Systems Science

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Lead Author: Rick Adcock, Contributing Authors: Gary Smith

This knowledge area (KA) provides a guide to some of the major developments in systems sciencesystems science, which is an interdisciplinary field of science that studies the nature of complexcomplex systemssystems in nature, society, and engineeringengineering.

This is part of the wider systems knowledge which can help to provide a common language and intellectual foundation, and make practical systems conceptsconcepts, principlesprinciples, patternspatterns and tools accessible to systems engineeringsystems engineering (SE) as discussed in the Introduction to Part 2.


Each part of the SEBoK is divided into KAs, which are groupings of information with a related theme. The KAs, in turn, are divided into topics. This KA contains the following topics:


Systems science brings together research into all aspects of systems with the goal of identifying, exploring, and understanding patterns of complexitycomplexity and emergenceemergence which cross disciplinary fields and areas of application. It seeks to develop interdisciplinary foundations which can form the basis of theories applicable to all types of systems, independent of elementelement type or application; additionally, it could form the foundations of a meta-discipline unifying traditional scientific specialisms.

The History of Systems Science article describes some of the important multidisciplinary fields of research of which systems science is composed.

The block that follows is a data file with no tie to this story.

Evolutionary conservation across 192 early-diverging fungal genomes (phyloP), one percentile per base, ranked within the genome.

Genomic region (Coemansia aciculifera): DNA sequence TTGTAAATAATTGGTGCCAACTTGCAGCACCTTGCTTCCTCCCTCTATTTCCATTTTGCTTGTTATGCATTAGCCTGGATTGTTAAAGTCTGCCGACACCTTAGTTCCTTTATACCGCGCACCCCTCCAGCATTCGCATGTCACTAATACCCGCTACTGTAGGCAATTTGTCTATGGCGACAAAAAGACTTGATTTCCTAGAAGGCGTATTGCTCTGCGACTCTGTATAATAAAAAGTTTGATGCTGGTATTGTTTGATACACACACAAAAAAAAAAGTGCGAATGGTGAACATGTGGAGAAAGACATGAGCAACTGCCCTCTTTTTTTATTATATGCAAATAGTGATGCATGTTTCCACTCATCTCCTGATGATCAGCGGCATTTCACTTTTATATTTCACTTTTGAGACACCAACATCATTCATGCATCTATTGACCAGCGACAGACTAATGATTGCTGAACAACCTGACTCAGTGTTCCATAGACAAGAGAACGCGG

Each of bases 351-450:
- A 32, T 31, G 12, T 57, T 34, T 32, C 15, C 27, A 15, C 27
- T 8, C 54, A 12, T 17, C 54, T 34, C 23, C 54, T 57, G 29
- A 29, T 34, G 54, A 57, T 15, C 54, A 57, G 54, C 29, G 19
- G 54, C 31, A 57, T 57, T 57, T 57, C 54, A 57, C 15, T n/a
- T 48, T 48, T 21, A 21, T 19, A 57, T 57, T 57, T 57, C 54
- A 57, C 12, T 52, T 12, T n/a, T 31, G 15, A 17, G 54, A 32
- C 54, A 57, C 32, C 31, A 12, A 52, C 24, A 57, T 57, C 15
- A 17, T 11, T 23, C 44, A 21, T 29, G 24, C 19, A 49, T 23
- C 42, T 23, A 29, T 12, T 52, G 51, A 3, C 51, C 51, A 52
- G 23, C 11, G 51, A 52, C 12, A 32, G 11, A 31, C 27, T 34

A second article presents and contrasts the underlying theories and origins behind some of the classic system approachessystem approaches taken in applying systems science to real problems.

People who think and act in a systems way are essential to the success of both research and practice. Successful systems research will not only apply systems thinkingsystems thinking to the topic being researched but should also consider a systems thinking approach to the way the research is planned and conducted. It would also be of benefit to have people involved in research who have, at a minimum, an awareness of system practice and ideally are involved in practical applications of the theories they develop.


Works Cited


Primary References

Checkland, P. 1999. Systems Thinking, Systems Practice. New York, NY, USA: John Wiley & Sons.

Bertalanffy, L. von. 1968. General System Theory: Foundations, Development, Applications, Revised ed. New York, NY, USA: Braziller.

Flood, R.L. 1999. Rethinking the Fifth Discipline: Learning within the Unknowable. London, UK: Routledge.

Additional References


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